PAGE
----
“Dewey Briggs saw me play baseball and he asked me to try out for the semi-pro ball team,” Logan said. “On my first tryout, I took a bus from Binghamton to Homer, N.Y. When I got there he told me we were going to have workout and he wanted to see how good I was.”

“So I was putting on my uniform when I noticed that I had two right-footed shoes. I ran a half an hour workout in those shoes and after I sat on the bench in the dugout. He came over and looked at my shoes and said ‘Hey, what the hell’s wrong with your shoes?’”

“I said, ‘Nothing why?’ He said, ‘Well they’re two right-footed shoes!’ and I said, ‘God, damnit I didn’t even know that.’ I was so embarrassed I didn’t even wanna tell him I knew it. Nevertheless I still made the team.”

Logan joined the U.S. armed forces in 1945 during World War II. Even then he did not allow sports to escape his life and joined one of the Army baseball teams.

“When we were in Japan, we played baseball against all the Marine, Navy and Army guys,” he said. “I was on special duty at the time.”

Leaving the Army, Logan enrolled at Binghamton University in 1948, then known as Triple Cities College, an affiliate of Syracuse University. He used the GI Bill to pay for his tuition and played on the basketball team under former TCC coach Gene Welborn. There were no buildings during Logan’s time at Harpur. He recalls living in the “army barracks” or the pre-fab buildings, which were the homes to scores of veterans returning from the war to attend college.

“After I left the Army, it was nice associating with other people at Harpur College,” Logan said. “I played basketball there and I had a good time. I was already under a contract with the Boston Braves at the time, so therefore my next year I made my move to Milwaukee. My mind was always on professional baseball. ”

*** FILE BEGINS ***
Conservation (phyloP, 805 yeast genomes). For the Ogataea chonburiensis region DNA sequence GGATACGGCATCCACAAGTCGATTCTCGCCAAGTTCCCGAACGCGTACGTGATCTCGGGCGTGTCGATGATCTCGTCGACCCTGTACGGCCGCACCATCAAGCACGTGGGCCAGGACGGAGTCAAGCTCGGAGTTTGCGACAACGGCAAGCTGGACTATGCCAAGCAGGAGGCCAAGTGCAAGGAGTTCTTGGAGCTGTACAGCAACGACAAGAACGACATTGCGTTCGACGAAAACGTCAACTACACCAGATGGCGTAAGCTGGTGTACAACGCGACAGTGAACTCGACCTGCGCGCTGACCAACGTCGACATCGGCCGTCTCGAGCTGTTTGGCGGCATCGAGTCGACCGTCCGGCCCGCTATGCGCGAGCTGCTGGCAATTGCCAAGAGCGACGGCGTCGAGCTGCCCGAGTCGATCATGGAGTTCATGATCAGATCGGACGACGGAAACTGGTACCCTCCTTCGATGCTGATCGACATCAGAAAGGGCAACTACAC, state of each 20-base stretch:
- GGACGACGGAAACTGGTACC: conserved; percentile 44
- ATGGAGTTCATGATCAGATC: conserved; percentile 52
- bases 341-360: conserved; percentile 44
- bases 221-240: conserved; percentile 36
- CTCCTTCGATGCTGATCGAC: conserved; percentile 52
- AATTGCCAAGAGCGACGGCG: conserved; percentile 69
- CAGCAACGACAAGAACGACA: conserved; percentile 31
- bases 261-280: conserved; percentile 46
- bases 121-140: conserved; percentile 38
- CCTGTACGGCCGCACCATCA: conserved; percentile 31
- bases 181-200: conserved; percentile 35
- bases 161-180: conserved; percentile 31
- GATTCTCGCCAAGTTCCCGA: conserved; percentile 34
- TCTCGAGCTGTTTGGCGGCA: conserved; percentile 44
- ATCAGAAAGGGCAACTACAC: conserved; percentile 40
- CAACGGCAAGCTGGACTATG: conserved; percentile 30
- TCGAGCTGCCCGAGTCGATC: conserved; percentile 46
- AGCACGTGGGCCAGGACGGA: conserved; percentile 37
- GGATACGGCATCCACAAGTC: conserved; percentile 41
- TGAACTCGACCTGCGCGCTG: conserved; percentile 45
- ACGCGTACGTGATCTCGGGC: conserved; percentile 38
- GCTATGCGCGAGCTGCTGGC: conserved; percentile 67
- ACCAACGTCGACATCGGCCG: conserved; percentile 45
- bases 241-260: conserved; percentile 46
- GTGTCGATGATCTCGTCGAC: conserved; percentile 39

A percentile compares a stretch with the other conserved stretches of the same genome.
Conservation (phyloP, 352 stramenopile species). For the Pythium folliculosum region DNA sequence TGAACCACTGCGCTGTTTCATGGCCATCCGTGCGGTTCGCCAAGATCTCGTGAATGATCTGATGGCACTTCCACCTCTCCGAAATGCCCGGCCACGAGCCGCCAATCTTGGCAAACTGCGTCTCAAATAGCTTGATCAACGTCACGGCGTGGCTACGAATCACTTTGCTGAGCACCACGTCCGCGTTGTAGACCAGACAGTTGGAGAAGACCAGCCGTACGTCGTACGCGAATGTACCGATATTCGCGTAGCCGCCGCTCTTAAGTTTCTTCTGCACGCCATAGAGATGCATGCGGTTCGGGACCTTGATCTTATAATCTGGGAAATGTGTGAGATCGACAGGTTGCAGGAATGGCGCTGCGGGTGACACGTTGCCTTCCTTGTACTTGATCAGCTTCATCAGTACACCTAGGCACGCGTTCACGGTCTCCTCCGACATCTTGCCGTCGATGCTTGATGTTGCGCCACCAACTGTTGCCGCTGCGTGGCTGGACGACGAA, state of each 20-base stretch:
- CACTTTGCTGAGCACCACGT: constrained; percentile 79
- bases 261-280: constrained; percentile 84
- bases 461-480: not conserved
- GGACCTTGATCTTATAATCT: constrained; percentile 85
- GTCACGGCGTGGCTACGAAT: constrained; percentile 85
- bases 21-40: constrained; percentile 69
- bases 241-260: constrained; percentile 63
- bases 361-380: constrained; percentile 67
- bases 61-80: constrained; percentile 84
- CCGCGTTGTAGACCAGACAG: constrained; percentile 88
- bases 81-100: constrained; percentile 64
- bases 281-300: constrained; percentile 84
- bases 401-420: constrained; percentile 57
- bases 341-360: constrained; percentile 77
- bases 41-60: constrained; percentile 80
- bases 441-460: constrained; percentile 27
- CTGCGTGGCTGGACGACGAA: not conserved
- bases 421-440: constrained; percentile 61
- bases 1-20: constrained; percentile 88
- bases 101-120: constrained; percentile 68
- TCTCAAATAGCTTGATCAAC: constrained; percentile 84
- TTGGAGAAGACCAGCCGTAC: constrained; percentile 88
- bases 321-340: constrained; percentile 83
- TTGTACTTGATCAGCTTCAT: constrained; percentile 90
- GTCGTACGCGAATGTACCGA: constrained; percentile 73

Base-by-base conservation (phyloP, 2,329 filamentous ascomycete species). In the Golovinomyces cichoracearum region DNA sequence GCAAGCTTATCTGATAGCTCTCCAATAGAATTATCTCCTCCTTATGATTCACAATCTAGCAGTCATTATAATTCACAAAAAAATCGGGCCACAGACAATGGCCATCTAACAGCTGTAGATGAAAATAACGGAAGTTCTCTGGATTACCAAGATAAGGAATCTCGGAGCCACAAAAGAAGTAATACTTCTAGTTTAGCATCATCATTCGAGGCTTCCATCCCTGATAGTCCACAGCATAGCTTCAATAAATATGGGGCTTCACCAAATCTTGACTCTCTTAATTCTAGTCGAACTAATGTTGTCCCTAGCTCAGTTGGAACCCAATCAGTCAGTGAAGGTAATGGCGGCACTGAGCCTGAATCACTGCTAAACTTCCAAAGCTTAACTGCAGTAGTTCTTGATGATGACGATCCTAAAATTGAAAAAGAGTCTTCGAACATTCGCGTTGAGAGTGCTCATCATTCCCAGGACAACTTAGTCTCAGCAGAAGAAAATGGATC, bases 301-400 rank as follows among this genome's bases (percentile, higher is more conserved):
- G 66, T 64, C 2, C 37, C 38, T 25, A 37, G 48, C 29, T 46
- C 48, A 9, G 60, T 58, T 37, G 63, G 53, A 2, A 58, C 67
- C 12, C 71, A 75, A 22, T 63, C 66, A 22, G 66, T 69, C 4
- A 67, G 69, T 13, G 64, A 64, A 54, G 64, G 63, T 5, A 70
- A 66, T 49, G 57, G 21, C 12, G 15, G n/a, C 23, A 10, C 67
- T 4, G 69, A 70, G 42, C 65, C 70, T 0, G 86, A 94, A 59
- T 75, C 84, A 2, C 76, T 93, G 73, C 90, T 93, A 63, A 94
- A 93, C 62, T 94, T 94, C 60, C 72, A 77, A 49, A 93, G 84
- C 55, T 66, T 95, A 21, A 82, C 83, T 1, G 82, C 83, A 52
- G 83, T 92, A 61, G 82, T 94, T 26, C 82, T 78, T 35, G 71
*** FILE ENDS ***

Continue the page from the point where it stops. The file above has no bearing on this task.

Logan played in the minor leagues for two years and broke into the majors in 1951 under the Boston Braves as the shortstop. He was more than ecstatic about playing, but the pay was mediocre.

“I started in Boston making about a $1,000 a month,” Logan said. “It was only a $150 difference from my time in the minor leagues. My first contract was $5,000. When I was in the minors I ate more hot dogs and French fries, and when I got to Boston I had baked bean soup. It isn’t like how it is today with lobsters and shrimp. You used to walk in for food like you were walking into a barbershop.”

The Braves moved to Milwaukee in 1953. It was then that the Logan and his team had their best years.

“Wow, beating the Yankees, being the World Champs … the best thing I could tell you was that it was a Champagne Party,” Logan said.